With the closure of the Sullivan Arena, this is the first time in decades our city has not had a low-barrier, walk-up shelter option. Most of the shelters in our city are referral based and are operating at or close to capacity. Right now, accessing safe shelter in Anchorage is difficult — if not impossible. Hundreds are living in tents at Centennial Park, in greenbelts and on sidewalks.
Our neighbors are in crisis. Our entire community is in crisis.
Shelter services should not be contentious. They’re intended to meet the most basic needs of our most vulnerable neighbors — a place to sleep, find safety and food.
This type of care is about humanity.
Shelters are critical, lifesaving services. They provide the most basic needs. From there, guests can begin to build permanent stability. But without basic services found at shelters, the work of case management and long-term services is difficult at best.
When shelters are gone, we lose the ability to stay in consistent contact with clients, which is essential to building trust and inspiring positive change. When individuals become unsheltered, case management for those clients becomes extremely difficult. Communication channels are broken, and case managers lose touch with clients, impeding progress as clients work toward permanent stability.
Although ensuring access to shelter is logical, there is another reason – perhaps even more important than any other – that we must provide it: It’s simply the right thing to do. Among debate and planning, we must remember the true consequences of our actions or inactions. These decisions and delays have real impacts on the lives of real people – the lives of grandparents, parents, daughters, sons and loved ones.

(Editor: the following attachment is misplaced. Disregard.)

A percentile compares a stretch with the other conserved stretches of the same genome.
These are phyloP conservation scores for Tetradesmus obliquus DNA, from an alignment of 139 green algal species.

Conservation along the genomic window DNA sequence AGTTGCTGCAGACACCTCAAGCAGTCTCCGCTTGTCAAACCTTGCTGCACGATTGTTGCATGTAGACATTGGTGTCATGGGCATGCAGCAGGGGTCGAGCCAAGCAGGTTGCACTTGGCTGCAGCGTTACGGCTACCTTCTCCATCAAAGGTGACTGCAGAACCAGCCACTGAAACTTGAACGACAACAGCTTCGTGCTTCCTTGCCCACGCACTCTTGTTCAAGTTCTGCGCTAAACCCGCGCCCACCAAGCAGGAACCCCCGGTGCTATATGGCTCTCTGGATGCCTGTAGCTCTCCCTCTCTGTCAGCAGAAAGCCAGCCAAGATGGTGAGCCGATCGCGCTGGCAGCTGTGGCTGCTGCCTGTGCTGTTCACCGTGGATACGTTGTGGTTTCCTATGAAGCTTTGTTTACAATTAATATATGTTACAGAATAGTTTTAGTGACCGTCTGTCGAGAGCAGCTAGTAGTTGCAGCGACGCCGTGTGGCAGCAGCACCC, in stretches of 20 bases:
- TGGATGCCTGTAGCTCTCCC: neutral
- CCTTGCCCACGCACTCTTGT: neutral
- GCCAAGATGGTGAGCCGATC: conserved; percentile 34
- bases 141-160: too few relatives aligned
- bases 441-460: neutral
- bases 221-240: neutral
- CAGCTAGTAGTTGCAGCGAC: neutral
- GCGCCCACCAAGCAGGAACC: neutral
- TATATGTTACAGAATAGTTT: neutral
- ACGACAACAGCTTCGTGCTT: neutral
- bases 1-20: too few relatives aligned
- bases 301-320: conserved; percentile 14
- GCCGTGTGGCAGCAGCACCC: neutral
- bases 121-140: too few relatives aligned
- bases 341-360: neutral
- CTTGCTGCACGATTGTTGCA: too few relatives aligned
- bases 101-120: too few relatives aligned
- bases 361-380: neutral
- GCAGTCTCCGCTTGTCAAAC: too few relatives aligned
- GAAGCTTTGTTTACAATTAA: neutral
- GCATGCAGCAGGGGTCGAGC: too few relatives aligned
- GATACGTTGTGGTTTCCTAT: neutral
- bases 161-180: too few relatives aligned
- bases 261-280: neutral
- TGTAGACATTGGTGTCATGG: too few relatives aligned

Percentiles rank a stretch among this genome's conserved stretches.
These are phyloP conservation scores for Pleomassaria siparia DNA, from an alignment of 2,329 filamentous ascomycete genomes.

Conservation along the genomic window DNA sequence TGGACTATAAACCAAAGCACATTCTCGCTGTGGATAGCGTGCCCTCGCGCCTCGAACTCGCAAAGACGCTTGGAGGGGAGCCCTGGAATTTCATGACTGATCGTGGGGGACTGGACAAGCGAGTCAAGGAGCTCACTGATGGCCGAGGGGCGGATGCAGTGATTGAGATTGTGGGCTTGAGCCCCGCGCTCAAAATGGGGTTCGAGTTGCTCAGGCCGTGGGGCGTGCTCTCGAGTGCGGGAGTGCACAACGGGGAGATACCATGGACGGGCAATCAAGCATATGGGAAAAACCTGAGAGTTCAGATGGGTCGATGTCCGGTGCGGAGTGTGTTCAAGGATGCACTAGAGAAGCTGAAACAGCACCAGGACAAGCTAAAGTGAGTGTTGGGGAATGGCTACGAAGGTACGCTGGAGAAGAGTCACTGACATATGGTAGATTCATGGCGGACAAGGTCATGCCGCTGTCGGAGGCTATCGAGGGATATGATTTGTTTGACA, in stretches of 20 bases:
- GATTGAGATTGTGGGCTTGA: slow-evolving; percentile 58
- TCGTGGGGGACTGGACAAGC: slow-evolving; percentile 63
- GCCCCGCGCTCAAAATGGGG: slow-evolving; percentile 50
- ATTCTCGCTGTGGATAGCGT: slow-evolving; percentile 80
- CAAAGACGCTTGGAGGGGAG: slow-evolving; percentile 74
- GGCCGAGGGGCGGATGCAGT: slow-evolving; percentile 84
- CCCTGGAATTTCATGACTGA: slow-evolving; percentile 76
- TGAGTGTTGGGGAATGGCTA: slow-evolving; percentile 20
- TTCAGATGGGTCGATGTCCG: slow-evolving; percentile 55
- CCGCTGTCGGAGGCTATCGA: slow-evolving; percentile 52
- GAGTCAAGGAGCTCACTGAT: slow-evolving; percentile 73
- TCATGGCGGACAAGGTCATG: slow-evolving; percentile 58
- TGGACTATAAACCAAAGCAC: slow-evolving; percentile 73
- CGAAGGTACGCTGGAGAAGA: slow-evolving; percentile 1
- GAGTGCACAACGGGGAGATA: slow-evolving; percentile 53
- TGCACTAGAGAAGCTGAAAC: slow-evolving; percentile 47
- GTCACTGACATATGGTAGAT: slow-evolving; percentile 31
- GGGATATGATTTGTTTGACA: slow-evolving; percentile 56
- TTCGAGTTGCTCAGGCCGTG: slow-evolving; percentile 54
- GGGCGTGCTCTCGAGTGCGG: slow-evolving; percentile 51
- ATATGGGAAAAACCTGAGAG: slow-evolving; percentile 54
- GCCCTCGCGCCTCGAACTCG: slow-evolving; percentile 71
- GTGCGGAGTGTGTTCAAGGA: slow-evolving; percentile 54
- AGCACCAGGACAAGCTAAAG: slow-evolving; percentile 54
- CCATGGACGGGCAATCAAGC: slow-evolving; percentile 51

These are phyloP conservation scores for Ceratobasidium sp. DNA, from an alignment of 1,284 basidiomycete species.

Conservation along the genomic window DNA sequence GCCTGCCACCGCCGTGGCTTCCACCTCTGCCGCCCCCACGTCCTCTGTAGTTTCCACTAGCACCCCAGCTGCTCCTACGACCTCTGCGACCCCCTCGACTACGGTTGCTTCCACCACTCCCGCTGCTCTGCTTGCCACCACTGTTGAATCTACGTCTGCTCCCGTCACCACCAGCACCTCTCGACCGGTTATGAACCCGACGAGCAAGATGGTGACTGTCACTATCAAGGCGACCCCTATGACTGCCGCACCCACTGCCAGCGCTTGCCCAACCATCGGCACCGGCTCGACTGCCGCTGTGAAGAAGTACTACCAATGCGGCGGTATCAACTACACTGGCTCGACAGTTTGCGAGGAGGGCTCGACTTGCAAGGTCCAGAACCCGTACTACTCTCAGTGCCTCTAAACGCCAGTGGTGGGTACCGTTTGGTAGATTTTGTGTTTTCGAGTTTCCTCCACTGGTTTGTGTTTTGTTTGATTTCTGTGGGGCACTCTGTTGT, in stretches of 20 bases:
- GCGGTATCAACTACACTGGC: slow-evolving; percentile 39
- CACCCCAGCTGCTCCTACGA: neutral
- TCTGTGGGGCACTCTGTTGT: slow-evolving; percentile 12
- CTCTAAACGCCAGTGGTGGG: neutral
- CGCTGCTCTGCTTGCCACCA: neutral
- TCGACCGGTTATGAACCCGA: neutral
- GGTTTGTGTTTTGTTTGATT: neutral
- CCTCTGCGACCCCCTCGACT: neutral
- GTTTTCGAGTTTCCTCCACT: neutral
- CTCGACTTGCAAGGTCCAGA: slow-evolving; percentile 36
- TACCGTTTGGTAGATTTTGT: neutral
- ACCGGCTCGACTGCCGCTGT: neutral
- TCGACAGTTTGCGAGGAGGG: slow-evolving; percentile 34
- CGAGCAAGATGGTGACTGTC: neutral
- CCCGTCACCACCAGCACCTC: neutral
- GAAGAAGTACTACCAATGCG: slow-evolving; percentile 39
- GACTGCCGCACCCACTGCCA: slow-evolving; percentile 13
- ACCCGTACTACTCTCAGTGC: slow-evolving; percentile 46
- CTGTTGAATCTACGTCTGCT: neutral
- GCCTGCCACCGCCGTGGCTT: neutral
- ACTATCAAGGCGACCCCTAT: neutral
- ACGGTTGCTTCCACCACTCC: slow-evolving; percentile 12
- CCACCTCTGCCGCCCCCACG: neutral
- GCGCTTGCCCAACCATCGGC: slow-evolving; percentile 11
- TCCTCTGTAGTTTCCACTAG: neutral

I ask you to keep this in mind when thinking about homelessness in Anchorage. I started my time with Catholic Social Services at Brother Francis Shelter in a front-line staff position, getting to know hundreds of people staying there. I know their faces, names, and stories. It didn’t take long to see that one significant trauma could put someone I love in that chair across from me.
If for no reason other than this, I ask that we act now and simply treat others how we’d like to be treated – with kindness, dignity, and respect.
The responsibility to those experiencing homelessness lies with all of us. Winter is just around the corner, and our neighbors’ lives are at risk. If we let the lack of shelter continue into the fall, I can say with certainty and sorrow there will be loss of life.
It’s time to refocus. This work is about protecting human dignity and life. We must come together with this concept at the core of our work. If we do so, I know we can find solutions. This community has always looked out for one another and must continue that spirit through this work – for lives are at stake.
Robin Dempsey is the executive director at Catholic Social Services in Anchorage.
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